Tennessee does not currently have a statute which directly addresses the execution and validity of electronic wills. The formal recognition of electronic wills, however, may be coming.
Bryant v. Bryant: Tennessee Supreme Court Rules Co-Owner of Joint Tenancy May Unilaterally Sever the Joint Tenancy and Destroy the Right of Survivorship
The Supreme Court of Tennessee recently released an opinion in Bryant v. Bryant that, although two people have expressly created a joint tenancy with a right of survivorship, the survivorship interests of the joint tenants may be severed by the unilateral action of one joint tenant, and that doing so converts the estate into a tenancy in common.
In a recent press release, dated March 8, 2017, the Chamber of Digital Commerce and Steptoe & Johnson LLP jointly announced the formation of the Digital Assets Tax Policy Coalition (“the Coalition”). Made in response to a lack of guidance from the Internal Revenue Service regarding the tax treatment of digital currencies, the Coalition aims to “help develop effective and efficient tax policies for the growing virtual currency markets.”
With tax season well underway, the IRS recently released guidance on recent developments pertaining to the estate tax and generation-skipping transfer (GST) tax.
A validly executed will not only allows individuals to express their wishes, but also allows a court to uphold a will if contested by disgruntled family members. Tennessee is a strict compliance state meaning that if Tennessee’s statutory will execution requirements are not met, then the will may be deemed invalid.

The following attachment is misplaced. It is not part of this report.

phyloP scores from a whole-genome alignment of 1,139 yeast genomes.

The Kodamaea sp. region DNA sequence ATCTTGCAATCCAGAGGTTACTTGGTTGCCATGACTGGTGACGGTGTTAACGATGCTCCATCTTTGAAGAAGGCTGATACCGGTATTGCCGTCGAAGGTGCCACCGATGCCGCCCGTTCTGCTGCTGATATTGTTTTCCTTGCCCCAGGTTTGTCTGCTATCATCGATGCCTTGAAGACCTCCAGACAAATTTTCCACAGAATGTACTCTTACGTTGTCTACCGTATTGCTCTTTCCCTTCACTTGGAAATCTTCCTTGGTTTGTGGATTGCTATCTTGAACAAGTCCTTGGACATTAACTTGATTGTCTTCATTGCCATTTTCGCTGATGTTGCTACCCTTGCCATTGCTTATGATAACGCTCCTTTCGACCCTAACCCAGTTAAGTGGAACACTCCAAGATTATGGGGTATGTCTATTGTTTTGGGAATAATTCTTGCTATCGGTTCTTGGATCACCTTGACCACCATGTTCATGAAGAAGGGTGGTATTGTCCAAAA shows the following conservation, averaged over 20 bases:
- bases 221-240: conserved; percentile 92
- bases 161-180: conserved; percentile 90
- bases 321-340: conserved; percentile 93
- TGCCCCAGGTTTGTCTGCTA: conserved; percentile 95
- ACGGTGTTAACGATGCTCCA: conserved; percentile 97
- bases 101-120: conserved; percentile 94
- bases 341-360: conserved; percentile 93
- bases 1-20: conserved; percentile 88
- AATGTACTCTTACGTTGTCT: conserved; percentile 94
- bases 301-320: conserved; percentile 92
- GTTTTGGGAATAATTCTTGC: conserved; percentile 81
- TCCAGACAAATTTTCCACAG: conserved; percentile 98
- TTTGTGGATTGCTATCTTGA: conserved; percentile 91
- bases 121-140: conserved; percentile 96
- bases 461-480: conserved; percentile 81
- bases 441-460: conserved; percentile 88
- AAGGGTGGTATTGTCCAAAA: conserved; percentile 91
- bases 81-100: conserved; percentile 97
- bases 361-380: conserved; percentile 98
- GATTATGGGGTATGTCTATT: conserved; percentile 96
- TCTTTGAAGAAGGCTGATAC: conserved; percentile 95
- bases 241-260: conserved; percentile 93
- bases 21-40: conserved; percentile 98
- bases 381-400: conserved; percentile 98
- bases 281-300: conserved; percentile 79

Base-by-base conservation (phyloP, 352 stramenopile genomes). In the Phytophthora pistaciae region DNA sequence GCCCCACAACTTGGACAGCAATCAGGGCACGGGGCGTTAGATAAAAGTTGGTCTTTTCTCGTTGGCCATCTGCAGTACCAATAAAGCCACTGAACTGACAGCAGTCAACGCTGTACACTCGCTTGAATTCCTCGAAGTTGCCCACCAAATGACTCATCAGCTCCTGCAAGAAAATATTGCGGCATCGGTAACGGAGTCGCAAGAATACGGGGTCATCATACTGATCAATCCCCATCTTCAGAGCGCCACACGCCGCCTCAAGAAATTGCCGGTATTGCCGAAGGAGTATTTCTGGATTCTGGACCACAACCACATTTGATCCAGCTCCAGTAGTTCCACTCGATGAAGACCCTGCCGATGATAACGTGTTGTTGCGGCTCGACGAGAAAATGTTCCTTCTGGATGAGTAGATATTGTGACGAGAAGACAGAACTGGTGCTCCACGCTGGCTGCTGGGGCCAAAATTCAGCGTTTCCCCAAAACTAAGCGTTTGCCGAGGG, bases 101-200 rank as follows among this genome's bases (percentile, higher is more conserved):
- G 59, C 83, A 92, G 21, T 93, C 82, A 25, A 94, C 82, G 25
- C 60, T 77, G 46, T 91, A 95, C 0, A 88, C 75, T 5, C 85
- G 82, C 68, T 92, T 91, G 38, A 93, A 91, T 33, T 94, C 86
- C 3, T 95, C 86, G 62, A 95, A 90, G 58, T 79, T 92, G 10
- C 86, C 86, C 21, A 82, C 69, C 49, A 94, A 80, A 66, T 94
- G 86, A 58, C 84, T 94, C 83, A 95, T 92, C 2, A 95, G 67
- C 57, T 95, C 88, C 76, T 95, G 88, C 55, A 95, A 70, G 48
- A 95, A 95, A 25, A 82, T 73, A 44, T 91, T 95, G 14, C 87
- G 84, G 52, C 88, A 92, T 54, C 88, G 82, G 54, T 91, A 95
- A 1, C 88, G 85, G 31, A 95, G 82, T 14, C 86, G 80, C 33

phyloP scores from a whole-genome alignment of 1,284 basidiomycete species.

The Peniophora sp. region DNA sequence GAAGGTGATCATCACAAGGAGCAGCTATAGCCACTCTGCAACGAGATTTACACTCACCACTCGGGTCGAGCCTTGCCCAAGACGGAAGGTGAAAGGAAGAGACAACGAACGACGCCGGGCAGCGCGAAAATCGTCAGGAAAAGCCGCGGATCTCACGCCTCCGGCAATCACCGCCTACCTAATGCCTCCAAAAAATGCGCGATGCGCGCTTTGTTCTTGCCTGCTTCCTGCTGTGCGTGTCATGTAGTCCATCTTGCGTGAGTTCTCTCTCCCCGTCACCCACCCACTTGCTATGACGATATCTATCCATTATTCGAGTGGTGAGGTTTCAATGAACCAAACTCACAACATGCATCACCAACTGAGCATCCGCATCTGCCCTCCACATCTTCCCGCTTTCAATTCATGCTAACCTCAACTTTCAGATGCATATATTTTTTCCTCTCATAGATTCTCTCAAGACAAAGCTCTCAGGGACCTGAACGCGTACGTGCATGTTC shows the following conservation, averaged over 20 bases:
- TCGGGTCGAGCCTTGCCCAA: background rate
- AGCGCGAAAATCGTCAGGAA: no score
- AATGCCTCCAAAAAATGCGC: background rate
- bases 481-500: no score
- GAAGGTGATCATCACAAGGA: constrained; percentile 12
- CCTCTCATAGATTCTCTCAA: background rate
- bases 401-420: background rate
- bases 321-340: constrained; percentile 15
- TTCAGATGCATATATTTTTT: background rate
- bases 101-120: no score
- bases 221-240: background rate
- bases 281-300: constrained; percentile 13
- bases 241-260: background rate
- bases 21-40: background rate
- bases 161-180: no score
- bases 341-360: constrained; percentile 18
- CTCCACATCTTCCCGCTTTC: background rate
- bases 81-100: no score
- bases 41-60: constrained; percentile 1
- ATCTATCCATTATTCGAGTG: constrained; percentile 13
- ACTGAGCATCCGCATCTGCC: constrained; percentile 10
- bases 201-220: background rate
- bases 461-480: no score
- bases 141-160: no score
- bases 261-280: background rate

With the simple addition of two words, the Special Needs Trust Fairness Act (the “Act”) empowers mentally competent individuals with disabilities to establish a special needs trust on their own behalf. Effective December 13, 2016, the Act corrects a legislative drafting error that previously made it necessary for such individuals to rely on either their loved ones or a court to advocate on their behalf.
As we settle into 2017, the time has finally come to get started on a few New Year’s resolutions. Every year, we can quickly come up with a list of areas in our lives that need improvement. Achieving those goals, however, can sometimes prove to be a less than simple task. One way to get a jump start on making a change is by creating an up-to-date estate plan. Here are some common New Year’s resolutions and how estate planning can be used to your advantage to help achieve them:
A recent developing story involving Stanley Chais, a friend of the infamous Bernie Madoff and participant in Madoff’s Ponzi scheme, outlines the potential perils that can plague an estate administration involving a bad actor. Stanley Chais’ estate is the subject of a recent settlement in California which, pending approval from a New York federal bankruptcy judge, is expected to provide approximately $15M in restitution to California’s attorney general and over $250M to a trustee recovering funds for Madoff’s victims.
To round out our discussion on conservatorships, this post will focus on securing a conservatorship regarding a minor, which in Tennessee is called a “guardianship” proceeding.
Although we have discussed familiar situations that may trigger the need for a conservatorship, the process of securing one can be difficult. Due to the oftentimes burdensome process of securing a conservatorship through the courts, many individuals use common estate planning tools to ensure a conservatorship is only a last resort.